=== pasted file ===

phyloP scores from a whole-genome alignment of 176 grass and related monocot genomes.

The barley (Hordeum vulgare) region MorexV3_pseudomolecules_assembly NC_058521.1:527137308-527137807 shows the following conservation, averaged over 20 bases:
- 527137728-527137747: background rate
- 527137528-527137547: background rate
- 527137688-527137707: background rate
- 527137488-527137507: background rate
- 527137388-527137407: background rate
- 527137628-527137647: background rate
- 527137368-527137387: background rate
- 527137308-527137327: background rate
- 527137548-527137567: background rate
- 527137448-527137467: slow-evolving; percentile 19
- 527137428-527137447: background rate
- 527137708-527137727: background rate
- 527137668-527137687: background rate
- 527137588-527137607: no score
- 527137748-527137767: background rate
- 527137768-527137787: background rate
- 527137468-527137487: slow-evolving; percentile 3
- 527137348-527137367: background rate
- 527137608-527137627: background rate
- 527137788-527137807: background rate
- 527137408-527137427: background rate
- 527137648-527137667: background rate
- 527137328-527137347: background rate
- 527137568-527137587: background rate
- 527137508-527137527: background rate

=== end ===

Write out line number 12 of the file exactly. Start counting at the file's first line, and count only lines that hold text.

- 527137448-527137467: slow-evolving; percentile 19